Every property owner in George County has certain responsibilities. In addition to paying property taxes and complying with any local ordinances, these property owners must also maintain safe premises for any invited guests.
If you or a loved one were injured due to a negligent property owner, you may have a viable premises liability claim. These cases could be complicated without the help of a seasoned George County premises liability lawyer. An experienced personal injury attorney could help you get the compensation for your damages.
A property owner does not owe the same duty of care to every visitor. Their duty depends in part on whether the visitor is there lawfully, as well as on the purpose of their visit. A skilled George County premises liability attorney must determine the category of visitor that applies to the injured claimant before moving forward with a compensation claim.
There are three categories of visitor, and each is owed a different duty by a property owner. The categories include invitees, licensees, and trespassers.
An invitee is a visitor that has permission to enter and remain on the premises. This permission could be express or implied. A common example involves customers entering the premises of a business. An invitee enters the premises for the benefit of the property owner. The property owner owes them the duty to ensure the premises is safe and to warn the invitee of any hidden or unforeseen dangers.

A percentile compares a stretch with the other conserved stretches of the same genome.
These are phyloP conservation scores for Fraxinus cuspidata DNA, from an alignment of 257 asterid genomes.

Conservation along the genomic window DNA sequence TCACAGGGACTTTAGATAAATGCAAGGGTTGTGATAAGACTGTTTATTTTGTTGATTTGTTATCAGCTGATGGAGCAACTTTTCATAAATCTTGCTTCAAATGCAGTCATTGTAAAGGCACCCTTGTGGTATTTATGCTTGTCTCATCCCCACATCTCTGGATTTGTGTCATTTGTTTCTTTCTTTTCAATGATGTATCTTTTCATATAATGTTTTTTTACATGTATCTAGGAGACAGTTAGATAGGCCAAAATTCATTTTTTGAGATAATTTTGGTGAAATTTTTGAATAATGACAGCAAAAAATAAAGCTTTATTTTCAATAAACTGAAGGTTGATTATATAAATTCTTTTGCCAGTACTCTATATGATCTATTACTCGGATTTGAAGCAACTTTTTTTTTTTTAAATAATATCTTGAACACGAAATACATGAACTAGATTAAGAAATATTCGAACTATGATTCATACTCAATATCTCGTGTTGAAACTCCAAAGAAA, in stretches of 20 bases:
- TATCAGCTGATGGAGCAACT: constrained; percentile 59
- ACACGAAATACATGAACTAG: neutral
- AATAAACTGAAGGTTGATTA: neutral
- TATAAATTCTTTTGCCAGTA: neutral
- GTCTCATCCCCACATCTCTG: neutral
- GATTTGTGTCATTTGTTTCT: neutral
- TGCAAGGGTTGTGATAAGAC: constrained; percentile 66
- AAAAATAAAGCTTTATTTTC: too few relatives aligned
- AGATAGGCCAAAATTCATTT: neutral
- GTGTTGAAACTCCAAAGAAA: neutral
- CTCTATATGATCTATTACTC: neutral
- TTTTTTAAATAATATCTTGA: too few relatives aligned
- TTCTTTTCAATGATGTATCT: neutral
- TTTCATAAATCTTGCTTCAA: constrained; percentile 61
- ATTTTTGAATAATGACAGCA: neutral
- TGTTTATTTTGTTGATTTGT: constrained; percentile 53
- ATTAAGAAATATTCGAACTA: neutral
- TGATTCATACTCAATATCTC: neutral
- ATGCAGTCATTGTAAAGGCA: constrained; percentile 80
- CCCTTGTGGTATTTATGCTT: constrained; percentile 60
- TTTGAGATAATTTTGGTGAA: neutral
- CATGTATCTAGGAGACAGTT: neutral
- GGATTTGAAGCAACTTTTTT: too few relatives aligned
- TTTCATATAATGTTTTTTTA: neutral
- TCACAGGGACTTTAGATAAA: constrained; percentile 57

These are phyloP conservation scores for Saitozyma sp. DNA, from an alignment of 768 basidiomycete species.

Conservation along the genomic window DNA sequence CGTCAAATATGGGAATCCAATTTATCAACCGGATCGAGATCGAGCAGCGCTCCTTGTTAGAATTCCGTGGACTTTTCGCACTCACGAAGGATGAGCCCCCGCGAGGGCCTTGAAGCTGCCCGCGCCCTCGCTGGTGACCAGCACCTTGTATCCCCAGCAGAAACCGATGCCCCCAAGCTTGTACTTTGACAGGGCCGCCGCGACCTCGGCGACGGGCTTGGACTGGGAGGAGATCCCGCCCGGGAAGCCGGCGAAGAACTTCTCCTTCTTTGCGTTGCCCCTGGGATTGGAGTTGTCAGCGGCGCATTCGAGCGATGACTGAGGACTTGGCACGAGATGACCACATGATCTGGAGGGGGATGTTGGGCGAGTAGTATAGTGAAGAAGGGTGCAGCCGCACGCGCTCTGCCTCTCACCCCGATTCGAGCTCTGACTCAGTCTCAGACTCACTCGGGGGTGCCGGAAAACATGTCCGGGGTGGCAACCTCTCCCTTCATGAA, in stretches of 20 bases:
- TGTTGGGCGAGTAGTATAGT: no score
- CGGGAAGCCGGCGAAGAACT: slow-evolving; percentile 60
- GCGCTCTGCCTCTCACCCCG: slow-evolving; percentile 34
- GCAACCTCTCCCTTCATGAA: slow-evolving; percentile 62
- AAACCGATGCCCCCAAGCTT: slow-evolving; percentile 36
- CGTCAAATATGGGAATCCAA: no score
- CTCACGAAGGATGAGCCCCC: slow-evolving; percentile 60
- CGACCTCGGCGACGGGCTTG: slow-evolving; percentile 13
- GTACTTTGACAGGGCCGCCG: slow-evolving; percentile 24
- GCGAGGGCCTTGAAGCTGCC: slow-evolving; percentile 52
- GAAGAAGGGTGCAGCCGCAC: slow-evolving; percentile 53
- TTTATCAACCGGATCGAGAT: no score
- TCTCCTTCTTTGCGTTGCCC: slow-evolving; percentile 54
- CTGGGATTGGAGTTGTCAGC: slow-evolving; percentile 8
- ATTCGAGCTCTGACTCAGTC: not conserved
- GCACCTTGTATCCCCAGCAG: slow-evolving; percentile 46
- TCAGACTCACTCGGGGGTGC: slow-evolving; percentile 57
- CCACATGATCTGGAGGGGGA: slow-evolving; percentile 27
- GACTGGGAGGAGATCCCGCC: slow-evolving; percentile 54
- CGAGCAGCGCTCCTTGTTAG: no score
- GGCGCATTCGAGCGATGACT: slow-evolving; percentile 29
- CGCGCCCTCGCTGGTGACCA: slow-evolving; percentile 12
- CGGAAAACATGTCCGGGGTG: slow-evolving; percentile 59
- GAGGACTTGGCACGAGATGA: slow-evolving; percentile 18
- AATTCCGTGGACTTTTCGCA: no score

While a licensee does not enjoy the same protection as an invitee, a property owner still owes a licensee a duty of care. A licensee, like an invitee, has permission to enter the property. However, they do so for their benefit. While a premises owner has no duty to ensure that the premises are reasonably safe, they must warn a licensee of any hidden dangers.
A trespasser is anyone that enters a property without permission. While the landowner owes them no duty in most cases, a trespasser could pursue damages if the property owner injures them intentionally.
In some cases, both the landowner and the visitor could have taken steps to prevent the injury. The court will not prevent a plaintiff from recovering compensation entirely due to their role in the injury. However, state law does require a jury to reduce the amount of damages awarded in proportion to the visitor’s degree of fault.
According to Mississippi Statute 11-7-15, a visitor could recover damages even if they were 99 percent at fault. Their compensation award will be reduced by their percentage of liability for the accident and their injuries.
Even if you were partially at fault, you could have a viable claim for damages if you suffered an injury on another person’s property. The compensation for damages could cover medical expenses, loss of enjoyment of life, mental anguish, as well as pain and suffering.
You do not need to handle your case alone. A George County premises liability lawyer can guide you through the process from beginning to end. Call today to discuss your case and legal options.